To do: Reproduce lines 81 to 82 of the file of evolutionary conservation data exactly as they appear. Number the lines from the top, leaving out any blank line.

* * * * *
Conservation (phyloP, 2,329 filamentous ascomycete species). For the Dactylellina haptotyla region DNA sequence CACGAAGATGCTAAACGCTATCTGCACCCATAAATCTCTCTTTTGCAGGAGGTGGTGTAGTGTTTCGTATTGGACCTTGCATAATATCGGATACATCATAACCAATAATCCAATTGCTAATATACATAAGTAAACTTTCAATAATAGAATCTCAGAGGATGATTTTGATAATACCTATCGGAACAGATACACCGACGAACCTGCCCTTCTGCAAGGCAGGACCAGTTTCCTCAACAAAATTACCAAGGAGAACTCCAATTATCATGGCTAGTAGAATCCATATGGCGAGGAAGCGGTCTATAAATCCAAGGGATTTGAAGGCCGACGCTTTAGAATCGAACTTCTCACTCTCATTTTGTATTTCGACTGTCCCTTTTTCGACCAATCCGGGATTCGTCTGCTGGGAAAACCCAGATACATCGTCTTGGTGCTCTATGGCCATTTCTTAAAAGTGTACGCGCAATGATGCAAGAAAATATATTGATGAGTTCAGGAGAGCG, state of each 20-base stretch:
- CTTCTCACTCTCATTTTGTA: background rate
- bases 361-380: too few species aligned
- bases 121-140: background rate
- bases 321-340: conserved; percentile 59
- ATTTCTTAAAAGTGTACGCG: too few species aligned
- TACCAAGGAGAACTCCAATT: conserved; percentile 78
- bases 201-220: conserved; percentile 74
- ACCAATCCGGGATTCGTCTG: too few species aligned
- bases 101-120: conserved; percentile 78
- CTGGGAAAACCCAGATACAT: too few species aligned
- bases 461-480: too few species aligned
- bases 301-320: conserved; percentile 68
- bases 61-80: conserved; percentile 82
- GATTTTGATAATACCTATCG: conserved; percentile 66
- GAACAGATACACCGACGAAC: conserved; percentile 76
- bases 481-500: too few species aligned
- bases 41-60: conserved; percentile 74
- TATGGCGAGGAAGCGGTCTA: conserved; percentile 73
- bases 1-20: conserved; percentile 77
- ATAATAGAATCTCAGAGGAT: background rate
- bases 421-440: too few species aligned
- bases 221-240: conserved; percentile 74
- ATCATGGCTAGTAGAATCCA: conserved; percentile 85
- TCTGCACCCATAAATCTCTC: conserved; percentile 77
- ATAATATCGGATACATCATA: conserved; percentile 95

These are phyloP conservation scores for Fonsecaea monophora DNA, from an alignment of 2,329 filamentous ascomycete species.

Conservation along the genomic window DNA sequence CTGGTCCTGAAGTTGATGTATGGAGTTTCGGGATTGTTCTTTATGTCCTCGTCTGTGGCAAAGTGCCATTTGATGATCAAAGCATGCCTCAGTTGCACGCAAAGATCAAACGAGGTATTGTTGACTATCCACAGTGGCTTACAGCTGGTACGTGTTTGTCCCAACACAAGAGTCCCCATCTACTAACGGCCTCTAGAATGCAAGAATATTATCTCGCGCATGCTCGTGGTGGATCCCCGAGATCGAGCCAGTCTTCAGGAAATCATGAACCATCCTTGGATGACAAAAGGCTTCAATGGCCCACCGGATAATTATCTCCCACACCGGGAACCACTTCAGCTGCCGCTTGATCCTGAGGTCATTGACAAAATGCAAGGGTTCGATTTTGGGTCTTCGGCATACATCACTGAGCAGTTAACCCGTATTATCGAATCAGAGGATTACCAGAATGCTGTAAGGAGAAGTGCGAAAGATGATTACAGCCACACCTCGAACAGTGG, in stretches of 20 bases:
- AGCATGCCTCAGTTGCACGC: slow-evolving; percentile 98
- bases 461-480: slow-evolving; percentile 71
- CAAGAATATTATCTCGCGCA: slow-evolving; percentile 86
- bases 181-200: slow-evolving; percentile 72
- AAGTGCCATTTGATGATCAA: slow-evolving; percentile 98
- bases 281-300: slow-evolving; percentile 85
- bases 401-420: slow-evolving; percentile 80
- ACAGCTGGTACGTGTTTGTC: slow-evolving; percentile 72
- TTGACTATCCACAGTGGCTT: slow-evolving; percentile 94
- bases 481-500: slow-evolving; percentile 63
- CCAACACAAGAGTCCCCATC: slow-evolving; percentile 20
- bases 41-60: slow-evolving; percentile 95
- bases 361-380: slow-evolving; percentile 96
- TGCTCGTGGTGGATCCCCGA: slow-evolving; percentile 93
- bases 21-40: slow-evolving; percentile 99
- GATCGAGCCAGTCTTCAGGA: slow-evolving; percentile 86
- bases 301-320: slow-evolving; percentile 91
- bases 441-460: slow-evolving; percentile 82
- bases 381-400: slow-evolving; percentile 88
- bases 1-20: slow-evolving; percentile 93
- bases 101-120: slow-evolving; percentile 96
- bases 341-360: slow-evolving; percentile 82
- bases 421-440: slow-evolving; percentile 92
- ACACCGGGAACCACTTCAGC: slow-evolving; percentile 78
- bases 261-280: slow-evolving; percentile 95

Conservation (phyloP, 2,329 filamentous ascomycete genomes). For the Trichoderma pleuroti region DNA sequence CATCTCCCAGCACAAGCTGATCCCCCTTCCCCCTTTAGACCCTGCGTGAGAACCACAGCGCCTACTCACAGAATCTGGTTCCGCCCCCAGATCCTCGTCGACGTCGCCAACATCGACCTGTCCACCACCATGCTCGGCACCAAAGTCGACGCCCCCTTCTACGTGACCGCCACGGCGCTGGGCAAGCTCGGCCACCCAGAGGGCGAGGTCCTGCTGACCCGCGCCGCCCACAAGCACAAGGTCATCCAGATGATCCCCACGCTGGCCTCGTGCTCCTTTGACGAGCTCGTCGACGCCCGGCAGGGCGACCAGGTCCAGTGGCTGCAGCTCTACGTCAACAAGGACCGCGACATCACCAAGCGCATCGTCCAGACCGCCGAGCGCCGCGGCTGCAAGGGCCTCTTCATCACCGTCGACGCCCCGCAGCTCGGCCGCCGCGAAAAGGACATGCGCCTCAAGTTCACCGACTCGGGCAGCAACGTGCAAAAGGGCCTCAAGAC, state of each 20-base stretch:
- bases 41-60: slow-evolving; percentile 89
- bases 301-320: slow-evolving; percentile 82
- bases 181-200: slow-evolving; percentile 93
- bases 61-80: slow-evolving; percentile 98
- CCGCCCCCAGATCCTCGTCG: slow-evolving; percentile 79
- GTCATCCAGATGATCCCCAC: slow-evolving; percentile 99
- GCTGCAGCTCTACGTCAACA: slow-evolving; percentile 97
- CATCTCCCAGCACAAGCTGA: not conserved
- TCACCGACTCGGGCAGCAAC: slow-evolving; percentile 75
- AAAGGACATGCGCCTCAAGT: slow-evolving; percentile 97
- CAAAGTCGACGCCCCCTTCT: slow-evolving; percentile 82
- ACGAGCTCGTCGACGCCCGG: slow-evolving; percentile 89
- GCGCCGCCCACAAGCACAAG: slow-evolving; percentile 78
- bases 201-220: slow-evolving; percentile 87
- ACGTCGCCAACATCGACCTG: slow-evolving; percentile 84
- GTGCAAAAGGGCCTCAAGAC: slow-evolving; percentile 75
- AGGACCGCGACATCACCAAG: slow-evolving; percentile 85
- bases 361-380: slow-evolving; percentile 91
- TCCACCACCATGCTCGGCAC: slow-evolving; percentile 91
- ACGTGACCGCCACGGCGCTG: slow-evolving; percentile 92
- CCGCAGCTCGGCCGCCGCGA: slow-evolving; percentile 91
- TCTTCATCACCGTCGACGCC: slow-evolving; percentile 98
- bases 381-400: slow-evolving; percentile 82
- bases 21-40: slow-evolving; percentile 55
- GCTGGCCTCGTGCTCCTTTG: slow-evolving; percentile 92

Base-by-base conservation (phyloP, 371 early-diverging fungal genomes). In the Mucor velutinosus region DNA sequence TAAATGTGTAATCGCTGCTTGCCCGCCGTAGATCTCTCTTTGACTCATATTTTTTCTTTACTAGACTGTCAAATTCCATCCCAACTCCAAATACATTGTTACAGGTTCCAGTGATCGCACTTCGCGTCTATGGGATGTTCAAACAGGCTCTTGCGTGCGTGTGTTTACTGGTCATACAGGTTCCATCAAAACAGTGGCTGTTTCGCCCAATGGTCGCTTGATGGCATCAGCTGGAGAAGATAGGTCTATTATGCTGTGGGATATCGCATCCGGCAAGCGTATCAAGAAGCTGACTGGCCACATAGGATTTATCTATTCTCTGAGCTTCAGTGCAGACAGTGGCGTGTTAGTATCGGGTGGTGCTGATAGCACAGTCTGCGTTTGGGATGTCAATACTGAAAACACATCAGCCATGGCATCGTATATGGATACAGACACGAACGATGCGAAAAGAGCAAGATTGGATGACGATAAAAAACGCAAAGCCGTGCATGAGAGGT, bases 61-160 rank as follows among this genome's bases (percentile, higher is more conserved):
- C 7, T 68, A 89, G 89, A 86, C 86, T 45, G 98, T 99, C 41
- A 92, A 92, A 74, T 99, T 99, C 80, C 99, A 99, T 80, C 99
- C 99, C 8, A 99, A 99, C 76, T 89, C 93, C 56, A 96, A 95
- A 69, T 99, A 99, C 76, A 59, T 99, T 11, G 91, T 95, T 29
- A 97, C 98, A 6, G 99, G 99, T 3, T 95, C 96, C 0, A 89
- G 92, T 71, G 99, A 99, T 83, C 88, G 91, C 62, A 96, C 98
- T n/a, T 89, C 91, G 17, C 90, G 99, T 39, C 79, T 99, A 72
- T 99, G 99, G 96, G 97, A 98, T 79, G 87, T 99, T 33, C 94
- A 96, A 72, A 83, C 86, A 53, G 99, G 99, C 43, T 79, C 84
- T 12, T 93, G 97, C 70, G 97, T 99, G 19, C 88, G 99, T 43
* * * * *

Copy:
- C 7, T 68, A 89, G 89, A 86, C 86, T 45, G 98, T 99, C 41
- A 92, A 92, A 74, T 99, T 99, C 80, C 99, A 99, T 80, C 99